In North Western Province, several stakeholders have conveyed disappointment in response to Parliament’s decision to reject a motion advocating for the introduction of sign language and Braille writing as optional subjects in all public schools. The motion aimed to address communication barriers for individuals with visual and hearing impairments.
Simona Mubiana, Assistant Provincial Coordinator of the Zambia Agency for Persons with Disabilities (ZAPD), expressed his dismay, terming the motion as progressive and potentially beneficial for the nation. He proposed that the government should reconsider and make sign language a compulsory subject, integrated into the curriculum from Primary to Secondary Schools.
“It is unfortunate that members of parliament have rejected a motion that could have helped to address the communication barriers that exist among the visually impaired, people with hearing impairments, and abled individuals in the country,” remarked Mr. Mubiana.
He emphasized that the rejection of such a motion indirectly promotes inequality, contradicting Zambia’s 2023 vision of becoming a prosperous middle-income country without leaving anyone behind. Mubiana referenced Sustainable Development Goal (SDG) number 10, emphasizing the need to reduce inequalities through deliberate policies and programs.
Supporting the motion, according to Mr. Mubiana, would have facilitated more effective communication, enabling the future generation to express themselves without depending on interpreters. He expressed concerns about the existing communication barriers, particularly in public service sectors like health, where reliance on interpreters can lead to violations of human rights ethics regarding confidentiality.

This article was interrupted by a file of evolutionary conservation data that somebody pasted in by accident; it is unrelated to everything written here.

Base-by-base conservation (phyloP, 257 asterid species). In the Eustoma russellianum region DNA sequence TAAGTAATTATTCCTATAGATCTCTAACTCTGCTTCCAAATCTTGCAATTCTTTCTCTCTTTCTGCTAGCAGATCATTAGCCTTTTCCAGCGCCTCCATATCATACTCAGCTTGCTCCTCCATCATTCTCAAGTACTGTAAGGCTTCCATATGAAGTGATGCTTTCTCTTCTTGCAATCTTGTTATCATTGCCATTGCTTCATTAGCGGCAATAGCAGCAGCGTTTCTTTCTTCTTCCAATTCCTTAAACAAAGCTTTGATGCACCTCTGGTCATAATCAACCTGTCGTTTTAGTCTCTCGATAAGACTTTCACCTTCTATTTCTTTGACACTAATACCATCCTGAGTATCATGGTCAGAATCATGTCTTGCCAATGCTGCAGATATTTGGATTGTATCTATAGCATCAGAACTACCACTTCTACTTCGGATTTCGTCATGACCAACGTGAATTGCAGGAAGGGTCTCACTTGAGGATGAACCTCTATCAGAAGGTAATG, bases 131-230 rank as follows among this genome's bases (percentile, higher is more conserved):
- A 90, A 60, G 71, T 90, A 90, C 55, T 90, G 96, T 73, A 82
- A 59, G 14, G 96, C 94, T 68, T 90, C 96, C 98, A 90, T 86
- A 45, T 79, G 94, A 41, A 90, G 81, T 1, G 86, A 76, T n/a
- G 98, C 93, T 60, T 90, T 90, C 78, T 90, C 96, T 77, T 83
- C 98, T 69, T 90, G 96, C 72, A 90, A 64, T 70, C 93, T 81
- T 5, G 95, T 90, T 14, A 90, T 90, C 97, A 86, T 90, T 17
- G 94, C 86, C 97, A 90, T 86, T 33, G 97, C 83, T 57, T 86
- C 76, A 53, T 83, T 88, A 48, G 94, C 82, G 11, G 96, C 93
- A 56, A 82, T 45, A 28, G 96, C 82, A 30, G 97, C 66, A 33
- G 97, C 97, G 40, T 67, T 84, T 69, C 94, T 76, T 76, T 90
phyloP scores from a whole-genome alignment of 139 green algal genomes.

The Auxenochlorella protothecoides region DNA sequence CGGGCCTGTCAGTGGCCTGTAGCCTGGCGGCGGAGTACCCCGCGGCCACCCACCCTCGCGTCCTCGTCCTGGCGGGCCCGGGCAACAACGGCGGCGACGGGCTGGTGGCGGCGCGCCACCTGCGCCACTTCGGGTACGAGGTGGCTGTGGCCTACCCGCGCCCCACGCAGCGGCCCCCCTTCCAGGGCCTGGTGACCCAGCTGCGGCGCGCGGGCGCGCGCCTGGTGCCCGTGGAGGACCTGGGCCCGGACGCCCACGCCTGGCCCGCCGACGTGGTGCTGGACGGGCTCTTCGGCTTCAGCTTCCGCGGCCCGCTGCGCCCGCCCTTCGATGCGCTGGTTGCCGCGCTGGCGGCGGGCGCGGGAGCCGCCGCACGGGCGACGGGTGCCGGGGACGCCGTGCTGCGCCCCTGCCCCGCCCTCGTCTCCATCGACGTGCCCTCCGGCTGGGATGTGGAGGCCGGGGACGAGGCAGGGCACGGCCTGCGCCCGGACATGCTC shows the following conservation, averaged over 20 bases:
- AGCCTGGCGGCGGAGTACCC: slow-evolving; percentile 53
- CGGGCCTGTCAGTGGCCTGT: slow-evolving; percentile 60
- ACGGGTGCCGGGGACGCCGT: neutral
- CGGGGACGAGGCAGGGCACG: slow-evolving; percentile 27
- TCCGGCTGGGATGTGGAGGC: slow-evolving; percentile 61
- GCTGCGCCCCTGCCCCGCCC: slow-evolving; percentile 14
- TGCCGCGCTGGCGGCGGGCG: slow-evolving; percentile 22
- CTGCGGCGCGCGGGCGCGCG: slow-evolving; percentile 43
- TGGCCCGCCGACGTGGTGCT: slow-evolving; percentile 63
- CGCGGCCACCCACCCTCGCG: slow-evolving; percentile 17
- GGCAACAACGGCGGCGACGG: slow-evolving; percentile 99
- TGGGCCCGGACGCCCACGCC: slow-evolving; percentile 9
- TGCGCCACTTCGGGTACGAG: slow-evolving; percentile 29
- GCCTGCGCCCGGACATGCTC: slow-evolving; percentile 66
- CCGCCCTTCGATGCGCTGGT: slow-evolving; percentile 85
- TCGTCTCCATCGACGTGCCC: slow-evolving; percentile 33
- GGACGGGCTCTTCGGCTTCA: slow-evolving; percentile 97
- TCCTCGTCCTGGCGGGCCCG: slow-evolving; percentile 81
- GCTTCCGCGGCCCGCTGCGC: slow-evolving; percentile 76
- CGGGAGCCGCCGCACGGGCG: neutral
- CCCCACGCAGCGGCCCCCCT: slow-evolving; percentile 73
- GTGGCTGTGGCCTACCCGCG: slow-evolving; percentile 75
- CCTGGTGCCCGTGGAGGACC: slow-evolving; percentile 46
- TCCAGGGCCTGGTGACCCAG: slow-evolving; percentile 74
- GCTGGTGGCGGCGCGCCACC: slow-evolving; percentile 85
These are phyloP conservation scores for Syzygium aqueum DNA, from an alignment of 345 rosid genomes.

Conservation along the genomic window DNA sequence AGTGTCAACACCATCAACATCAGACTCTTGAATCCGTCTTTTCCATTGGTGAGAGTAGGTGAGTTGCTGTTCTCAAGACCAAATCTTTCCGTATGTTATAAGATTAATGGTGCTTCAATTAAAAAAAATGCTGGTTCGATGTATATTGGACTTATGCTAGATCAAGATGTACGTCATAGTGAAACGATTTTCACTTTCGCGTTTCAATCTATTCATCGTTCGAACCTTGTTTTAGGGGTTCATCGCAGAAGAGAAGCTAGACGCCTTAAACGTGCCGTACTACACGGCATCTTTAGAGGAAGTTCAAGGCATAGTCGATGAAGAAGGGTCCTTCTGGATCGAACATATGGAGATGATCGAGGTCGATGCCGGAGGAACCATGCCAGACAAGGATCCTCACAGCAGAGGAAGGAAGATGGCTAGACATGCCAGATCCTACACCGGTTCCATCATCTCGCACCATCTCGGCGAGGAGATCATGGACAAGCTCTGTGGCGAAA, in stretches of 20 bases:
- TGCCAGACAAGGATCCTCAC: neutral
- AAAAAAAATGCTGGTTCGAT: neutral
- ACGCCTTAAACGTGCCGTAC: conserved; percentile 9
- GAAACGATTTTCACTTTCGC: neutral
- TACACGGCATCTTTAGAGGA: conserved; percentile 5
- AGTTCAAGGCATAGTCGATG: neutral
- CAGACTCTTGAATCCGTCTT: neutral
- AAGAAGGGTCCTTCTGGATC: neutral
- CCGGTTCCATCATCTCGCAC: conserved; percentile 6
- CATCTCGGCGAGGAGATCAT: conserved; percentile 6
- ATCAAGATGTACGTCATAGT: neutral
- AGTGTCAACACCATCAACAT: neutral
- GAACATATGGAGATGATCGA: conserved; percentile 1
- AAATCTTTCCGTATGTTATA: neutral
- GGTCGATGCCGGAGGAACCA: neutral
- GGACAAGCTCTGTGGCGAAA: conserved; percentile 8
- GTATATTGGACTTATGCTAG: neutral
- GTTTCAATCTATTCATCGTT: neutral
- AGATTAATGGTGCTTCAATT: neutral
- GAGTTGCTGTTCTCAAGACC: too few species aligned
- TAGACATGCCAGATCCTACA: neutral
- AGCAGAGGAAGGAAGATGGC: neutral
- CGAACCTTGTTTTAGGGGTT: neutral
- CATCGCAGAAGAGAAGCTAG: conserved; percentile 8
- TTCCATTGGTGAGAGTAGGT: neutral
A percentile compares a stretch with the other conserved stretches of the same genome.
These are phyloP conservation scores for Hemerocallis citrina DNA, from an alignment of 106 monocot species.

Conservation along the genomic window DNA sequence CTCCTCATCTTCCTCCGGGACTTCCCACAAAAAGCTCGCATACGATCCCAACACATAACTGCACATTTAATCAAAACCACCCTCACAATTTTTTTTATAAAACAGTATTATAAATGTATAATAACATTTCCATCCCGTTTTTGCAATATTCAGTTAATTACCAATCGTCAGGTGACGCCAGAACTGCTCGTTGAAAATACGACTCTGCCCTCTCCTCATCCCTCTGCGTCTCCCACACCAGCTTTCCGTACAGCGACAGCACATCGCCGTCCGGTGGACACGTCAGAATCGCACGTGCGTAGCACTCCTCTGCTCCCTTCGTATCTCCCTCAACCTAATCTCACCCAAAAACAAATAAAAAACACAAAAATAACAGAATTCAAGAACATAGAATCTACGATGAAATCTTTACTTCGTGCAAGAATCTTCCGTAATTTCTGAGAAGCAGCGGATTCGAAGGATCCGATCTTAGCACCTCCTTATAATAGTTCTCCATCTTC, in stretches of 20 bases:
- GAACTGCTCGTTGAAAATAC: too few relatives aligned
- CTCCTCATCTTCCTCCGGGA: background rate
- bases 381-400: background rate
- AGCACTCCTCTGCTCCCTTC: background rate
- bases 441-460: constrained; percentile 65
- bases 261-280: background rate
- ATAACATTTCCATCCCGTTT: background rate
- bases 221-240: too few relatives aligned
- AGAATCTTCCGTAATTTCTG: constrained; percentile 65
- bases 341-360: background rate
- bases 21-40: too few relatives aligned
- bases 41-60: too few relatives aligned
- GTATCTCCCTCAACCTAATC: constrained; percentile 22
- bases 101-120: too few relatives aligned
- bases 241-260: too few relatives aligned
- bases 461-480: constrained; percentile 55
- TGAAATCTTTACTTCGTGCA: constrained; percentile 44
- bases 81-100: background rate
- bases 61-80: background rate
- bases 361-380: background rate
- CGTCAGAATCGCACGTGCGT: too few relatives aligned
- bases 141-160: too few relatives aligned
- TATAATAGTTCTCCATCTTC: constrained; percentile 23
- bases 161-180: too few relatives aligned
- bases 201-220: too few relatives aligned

Mr. Mubiana urged the church to invest in and incorporate an interpreter’s department to accommodate all congregants, including those with visual and hearing impairments.
Setty Maseka, the Provincial Organizing Secretary of the Zambia National Union of Teacher (ZNUT), shared the sentiment of disappointment. He stressed that the rejection is not only a setback for individuals with hearing and visual impairments but for the education sector as a whole.
“Sign language and Braille writing play a significant role in fostering inclusivity by providing communication accessibility to individuals with hearing and visual impairment,” noted Mr. Maseka.
He implored the National Assembly to reconsider the motion, emphasizing its potential benefits in promoting inclusive education and ensuring that no one is left behind. Last Wednesday, Acting Minister of Community Development and Social Services Rodney Sikumba argued that the motion could not proceed, citing the government’s prior introduction of Braille and Sign Language as optional subjects in the Zambia curriculum framework of 2013.